RUTH Davidson came under attack yesterday after it emerged university students would face a £6,000 tax following graduation under her Holyrood election plan to raise £100 million for Scotland’s colleges.

The Scottish Tory leader was accused of sneaking in the proposal in “secret” by Labour, while the SNP called on her to release full details of the “troubling” scheme.

“For all the clever spin, Ruth Davidson is just another Tory,” said Iain Gray, Scottish Labour’s Opportunity spokesman.

“Every Scot deserves a world class education and the skills they need to access the jobs of tomorrow.”

Gray said the Tories were making an empty promise to deliver more college funding through the levy in the next parliament as no revenue could be raised until a new law was passed which approved the introduction of the tax.

“There would be no new money for colleges in the next parliament because this Tory plan would require a law to be passed before they could impose these fees – and then it would be four years until their policy raised any revenue,” he said.

The SNP’s Gordon MacDonald called on Davidson to spell out full details of the policy – explaining what graduates would need to earn before the tax was levied, whether it was a one-off payment or an annual charge and whether the levy would apply to all graduates.

“The Tories’ latest announcement in calling for an end to free higher education in Scotland is deeply troubling,” said MacDonald.

“Not only are these plans a threat to opportunity and ambition for young people in Scotland, they’re badly thought through – with no detail about which students would have to pay to learn, or when or how they would be charged.”

MacDonald also rounded on

Labour, arguing the Tories had picked up on a previous Labour policy -–the graduate endowment charge of £2,289 – which the SNP scrapped in 2008 after they came to power at Holyrood the previous year.

“It seems as though the Tories have just rehashed an old Labour policy in a potentially reckless move which could price some aspiring university applicants out of the market – all for the sake of raising a quick buck.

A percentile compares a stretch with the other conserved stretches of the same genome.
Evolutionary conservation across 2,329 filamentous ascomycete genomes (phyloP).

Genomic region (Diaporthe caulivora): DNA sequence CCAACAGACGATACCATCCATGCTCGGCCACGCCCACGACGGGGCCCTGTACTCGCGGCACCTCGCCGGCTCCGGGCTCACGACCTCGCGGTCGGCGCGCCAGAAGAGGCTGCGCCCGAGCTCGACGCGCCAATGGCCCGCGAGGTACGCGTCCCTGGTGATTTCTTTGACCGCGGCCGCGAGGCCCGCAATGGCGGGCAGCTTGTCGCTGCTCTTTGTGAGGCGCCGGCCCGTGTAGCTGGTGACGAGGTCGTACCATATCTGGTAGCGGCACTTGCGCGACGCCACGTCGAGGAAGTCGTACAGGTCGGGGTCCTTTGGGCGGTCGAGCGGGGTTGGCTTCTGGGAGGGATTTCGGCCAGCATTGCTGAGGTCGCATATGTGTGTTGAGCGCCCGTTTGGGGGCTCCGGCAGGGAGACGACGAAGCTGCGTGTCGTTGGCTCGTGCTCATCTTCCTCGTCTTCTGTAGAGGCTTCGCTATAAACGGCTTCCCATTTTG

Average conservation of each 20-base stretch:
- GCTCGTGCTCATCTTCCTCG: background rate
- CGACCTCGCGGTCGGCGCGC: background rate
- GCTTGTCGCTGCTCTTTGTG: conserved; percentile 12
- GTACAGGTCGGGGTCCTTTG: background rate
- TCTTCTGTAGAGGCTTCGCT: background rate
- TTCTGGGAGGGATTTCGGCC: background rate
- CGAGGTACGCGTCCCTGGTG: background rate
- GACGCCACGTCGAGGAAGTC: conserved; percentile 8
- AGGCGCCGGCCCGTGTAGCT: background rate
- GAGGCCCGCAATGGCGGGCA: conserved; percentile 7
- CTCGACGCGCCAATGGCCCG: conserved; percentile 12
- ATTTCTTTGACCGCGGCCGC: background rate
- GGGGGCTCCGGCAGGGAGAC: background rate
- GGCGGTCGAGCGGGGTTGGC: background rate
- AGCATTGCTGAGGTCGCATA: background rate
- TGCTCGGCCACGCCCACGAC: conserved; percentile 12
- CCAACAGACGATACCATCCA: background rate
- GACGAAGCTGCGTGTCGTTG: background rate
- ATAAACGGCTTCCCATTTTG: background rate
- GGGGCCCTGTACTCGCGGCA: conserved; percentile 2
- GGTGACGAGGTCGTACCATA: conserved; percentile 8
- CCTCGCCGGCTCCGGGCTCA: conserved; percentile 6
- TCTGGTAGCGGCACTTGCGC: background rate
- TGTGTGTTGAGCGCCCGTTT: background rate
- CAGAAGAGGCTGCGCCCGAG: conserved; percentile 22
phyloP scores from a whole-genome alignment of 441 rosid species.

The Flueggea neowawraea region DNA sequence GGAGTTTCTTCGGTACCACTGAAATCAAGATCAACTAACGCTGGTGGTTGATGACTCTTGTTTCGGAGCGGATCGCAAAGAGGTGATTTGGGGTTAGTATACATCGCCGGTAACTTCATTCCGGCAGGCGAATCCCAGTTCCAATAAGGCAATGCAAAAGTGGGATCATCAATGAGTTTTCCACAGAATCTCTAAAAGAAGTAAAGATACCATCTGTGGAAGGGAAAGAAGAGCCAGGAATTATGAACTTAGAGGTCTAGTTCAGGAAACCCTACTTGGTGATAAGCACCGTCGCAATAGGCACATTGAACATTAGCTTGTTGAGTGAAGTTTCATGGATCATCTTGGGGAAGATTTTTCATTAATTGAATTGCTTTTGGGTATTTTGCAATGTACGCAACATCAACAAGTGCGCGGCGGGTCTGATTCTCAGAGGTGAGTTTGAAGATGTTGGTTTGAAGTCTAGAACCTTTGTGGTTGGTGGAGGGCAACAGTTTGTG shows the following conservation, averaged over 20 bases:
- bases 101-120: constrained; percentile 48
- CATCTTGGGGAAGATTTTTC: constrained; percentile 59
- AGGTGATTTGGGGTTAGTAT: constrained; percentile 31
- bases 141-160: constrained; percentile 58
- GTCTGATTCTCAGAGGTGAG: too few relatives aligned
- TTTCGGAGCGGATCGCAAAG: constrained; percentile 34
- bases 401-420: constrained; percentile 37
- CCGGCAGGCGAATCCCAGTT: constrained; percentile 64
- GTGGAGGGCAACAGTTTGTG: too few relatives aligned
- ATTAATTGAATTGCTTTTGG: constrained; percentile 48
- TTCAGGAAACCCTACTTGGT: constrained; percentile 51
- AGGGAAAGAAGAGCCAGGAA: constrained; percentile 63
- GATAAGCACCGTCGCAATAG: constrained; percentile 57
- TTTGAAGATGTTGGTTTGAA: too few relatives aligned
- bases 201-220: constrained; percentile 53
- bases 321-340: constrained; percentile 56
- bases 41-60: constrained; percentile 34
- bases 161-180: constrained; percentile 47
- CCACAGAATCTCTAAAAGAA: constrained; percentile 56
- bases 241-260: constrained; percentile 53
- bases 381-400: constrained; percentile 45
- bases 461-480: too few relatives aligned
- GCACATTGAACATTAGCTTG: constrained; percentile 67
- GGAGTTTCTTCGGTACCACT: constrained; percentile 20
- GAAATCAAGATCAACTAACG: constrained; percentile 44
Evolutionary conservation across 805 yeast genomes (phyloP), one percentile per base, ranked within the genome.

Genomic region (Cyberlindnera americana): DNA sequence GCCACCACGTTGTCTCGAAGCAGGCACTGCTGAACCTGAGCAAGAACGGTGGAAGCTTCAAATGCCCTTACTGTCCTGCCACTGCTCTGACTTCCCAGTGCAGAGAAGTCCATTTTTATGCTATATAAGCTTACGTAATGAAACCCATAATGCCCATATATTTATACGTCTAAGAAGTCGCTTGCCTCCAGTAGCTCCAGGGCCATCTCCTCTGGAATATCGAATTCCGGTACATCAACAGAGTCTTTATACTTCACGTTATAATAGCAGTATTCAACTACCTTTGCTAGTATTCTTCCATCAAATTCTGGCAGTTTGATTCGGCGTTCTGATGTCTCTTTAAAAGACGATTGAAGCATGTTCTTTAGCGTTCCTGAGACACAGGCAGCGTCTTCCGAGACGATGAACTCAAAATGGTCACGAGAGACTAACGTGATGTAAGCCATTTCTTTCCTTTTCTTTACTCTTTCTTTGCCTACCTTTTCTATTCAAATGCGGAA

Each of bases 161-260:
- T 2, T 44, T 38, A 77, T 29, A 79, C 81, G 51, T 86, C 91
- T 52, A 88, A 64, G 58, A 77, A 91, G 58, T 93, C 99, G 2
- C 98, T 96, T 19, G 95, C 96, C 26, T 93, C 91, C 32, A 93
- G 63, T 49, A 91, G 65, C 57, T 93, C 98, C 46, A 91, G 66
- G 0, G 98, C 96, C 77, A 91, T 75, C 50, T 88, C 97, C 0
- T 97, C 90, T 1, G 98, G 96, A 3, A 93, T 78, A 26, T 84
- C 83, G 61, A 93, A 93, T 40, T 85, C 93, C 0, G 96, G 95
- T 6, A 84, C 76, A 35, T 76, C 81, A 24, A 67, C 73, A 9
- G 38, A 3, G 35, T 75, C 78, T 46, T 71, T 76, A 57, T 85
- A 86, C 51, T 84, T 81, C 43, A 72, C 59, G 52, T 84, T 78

“The SNP in government scrapped tuition fees – saving students here up to £27,000 compared with the costs of gaining a degree in England. Only a vote for the SNP in May’s election can protect Scotland’s proud tradition of free higher education.”

The Tories announced the colleges policy last week, saying it would be funded “in its entirety” by a graduate contribution.

The party did not say how much the “contribution” would be or when the graduates would have to pay it.

Yesterday, figures confirmed by the Scottish Parliament Information Centre (SPICe) to Labour revealed that to raise £100 million, the Tories would need to set their graduate tax at £6,000.

The figures were worked out on the basis of previous estimates by Student Awards Agency (SAAS) on the number of students liable to pay the graduate endowment in 2007. These indicated that 47 per cent of all “potentially liable” graduates were actually liable to pay.

The calculation assumed the number of full-time Scottish and EU-domiciled students graduating in May/June 2016 is 33,500, and 50 per cent are actually liable to pay. Payment in the first applicable year will come from 16,700 graduates. To raise £100m, the 16,700 graduates would have to pay £6,000 each.

Unveiling the policy last week, Davidson pledged more than £100m extra cash for colleges during the next parliament to help them reverse a fall in student numbers.

She claimed colleges had endured “appalling treatment” from the Scottish Government, with statistics for 2013-14 showing the number of students at colleges had fallen by more than 140,000 since 2007-08.

She said funding would come from a graduate contribution and paid by those “earning a decent wage”.

A spokesman for the Scottish Conservatives said: “Given the scale of SNP cuts to further education, we believe colleges need extra funding so we can boost our skills base and grow the economy in Scotland.

“As has been the case for some years, we also believe that a graduate contribution can help to find resources. We will set out plans to improve education in our manifesto and they will be fully costed. That stands in marked contrast to Scottish Labour which is quite cynically conjuring imaginary money out of thin air.”

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